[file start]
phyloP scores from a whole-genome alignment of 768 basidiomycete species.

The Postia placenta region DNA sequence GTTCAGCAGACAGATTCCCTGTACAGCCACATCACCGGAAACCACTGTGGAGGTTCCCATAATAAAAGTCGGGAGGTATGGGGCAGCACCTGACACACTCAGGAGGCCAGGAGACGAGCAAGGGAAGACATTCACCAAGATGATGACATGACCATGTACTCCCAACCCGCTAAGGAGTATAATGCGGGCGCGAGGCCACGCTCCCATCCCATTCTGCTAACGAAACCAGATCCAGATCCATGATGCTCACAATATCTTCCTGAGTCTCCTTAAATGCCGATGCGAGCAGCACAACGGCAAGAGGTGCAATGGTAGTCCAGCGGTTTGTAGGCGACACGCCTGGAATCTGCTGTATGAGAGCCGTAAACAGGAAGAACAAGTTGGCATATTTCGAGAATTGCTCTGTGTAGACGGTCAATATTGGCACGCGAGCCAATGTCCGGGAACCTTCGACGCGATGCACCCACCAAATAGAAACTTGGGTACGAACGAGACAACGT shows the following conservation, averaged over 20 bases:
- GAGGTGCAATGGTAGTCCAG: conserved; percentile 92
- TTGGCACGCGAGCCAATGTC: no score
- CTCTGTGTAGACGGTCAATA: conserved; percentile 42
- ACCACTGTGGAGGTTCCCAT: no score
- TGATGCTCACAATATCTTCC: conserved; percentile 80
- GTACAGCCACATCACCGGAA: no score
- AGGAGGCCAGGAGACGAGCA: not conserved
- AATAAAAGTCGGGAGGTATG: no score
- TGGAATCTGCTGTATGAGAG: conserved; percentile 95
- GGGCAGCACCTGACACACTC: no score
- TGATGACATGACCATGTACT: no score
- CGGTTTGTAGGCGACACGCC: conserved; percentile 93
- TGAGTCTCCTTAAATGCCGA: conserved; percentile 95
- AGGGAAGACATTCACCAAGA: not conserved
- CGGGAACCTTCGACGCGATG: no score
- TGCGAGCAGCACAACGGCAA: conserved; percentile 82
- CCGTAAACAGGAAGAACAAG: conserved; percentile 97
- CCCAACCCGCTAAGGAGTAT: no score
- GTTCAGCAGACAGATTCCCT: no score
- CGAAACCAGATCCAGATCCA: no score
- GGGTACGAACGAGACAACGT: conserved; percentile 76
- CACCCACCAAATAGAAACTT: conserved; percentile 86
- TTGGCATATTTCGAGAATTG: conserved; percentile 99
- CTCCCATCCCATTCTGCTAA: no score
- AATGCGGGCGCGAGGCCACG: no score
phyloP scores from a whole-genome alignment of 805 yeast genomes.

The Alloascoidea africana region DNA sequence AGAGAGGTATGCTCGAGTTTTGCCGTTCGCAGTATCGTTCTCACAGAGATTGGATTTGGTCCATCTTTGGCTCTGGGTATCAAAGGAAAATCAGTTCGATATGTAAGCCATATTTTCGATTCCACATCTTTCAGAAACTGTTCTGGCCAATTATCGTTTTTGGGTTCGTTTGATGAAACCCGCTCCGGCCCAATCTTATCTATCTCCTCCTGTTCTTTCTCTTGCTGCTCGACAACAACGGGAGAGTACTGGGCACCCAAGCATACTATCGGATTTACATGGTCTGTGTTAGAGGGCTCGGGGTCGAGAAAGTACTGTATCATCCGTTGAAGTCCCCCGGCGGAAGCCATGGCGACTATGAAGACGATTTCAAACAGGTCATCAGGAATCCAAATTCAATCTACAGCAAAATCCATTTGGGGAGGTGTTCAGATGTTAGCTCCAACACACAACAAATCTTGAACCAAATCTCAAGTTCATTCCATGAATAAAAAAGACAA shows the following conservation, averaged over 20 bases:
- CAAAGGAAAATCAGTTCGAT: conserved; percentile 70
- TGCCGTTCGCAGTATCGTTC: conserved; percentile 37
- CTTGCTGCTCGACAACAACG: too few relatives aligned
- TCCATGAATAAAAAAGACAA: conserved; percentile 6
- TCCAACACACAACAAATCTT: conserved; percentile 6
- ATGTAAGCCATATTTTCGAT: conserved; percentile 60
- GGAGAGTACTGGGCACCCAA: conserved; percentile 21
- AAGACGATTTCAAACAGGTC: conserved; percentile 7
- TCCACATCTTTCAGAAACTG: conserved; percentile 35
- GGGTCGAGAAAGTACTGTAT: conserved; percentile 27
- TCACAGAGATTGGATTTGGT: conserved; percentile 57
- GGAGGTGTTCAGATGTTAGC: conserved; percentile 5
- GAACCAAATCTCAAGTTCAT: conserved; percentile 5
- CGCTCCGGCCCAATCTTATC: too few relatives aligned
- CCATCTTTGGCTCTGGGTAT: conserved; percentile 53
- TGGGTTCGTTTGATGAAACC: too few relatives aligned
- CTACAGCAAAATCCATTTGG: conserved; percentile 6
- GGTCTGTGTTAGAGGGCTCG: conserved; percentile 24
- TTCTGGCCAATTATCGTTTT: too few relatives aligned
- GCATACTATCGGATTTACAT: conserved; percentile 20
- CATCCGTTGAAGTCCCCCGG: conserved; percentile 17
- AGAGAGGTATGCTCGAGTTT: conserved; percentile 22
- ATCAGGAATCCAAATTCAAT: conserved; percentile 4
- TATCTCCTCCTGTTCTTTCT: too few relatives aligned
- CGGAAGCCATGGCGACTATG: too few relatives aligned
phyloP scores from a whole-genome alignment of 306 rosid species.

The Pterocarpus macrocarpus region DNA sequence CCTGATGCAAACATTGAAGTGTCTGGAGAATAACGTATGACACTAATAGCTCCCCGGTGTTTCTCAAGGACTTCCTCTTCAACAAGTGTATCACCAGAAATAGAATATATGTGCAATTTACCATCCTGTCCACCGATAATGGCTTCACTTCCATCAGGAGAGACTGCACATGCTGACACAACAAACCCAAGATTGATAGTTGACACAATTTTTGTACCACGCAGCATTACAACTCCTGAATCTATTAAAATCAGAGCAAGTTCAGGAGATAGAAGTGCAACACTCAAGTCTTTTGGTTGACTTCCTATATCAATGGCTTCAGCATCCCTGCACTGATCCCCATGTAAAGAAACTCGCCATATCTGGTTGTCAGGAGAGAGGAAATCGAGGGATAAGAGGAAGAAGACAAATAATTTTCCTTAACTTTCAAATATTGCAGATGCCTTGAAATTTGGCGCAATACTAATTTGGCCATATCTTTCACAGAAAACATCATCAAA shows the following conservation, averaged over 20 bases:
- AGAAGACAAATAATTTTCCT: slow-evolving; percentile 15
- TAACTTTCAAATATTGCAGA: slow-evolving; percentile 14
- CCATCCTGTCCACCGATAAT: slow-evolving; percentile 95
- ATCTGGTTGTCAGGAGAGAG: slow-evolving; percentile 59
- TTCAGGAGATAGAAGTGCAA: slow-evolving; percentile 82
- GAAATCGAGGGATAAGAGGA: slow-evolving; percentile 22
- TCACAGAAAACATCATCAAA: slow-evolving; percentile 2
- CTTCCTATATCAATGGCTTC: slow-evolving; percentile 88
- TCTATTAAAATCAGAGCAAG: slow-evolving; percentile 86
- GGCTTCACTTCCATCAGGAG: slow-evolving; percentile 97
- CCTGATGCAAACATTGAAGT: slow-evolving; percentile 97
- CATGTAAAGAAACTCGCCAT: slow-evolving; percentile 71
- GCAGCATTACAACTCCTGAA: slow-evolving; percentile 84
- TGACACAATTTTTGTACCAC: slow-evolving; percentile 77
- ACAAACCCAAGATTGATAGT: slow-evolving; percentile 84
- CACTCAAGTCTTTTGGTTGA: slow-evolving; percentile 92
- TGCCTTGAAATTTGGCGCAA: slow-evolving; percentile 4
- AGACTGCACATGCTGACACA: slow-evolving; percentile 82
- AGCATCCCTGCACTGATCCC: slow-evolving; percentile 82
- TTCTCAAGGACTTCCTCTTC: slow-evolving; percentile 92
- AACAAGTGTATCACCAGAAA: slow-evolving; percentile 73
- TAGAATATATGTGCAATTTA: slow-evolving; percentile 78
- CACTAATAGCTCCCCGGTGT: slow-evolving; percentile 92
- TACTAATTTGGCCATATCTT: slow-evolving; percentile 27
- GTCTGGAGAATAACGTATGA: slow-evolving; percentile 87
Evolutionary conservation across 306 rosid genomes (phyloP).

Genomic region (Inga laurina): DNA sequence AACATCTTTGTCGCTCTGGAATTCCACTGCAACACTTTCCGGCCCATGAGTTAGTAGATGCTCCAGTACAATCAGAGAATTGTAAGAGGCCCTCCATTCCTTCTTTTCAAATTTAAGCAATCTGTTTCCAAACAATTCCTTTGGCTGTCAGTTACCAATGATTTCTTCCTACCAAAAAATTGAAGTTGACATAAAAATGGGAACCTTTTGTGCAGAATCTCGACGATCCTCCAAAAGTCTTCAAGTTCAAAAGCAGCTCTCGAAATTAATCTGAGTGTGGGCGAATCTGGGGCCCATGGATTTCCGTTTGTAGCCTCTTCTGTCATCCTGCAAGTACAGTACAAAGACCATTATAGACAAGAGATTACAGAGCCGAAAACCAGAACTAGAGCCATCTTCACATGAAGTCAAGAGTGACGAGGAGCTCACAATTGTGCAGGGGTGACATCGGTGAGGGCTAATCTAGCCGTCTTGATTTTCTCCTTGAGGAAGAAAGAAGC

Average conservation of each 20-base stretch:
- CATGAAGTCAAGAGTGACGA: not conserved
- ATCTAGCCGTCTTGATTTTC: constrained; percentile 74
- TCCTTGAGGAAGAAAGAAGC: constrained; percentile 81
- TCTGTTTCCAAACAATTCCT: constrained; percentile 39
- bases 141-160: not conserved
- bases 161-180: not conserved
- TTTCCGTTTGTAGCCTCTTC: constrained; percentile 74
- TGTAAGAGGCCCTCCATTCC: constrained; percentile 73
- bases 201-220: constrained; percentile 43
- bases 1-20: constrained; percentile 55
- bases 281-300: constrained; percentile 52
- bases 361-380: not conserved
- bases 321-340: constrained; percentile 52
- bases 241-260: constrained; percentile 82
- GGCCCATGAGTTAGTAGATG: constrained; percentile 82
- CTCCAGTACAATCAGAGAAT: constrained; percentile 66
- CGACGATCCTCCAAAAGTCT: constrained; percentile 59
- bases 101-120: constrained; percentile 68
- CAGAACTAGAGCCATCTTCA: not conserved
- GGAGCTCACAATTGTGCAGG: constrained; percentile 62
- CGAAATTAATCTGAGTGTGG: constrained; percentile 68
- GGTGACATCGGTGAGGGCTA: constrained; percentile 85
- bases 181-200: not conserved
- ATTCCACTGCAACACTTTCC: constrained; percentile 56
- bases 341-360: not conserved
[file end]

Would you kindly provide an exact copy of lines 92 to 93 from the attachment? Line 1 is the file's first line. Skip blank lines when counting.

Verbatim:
- TGTAAGAGGCCCTCCATTCC: constrained; percentile 73
- bases 201-220: constrained; percentile 43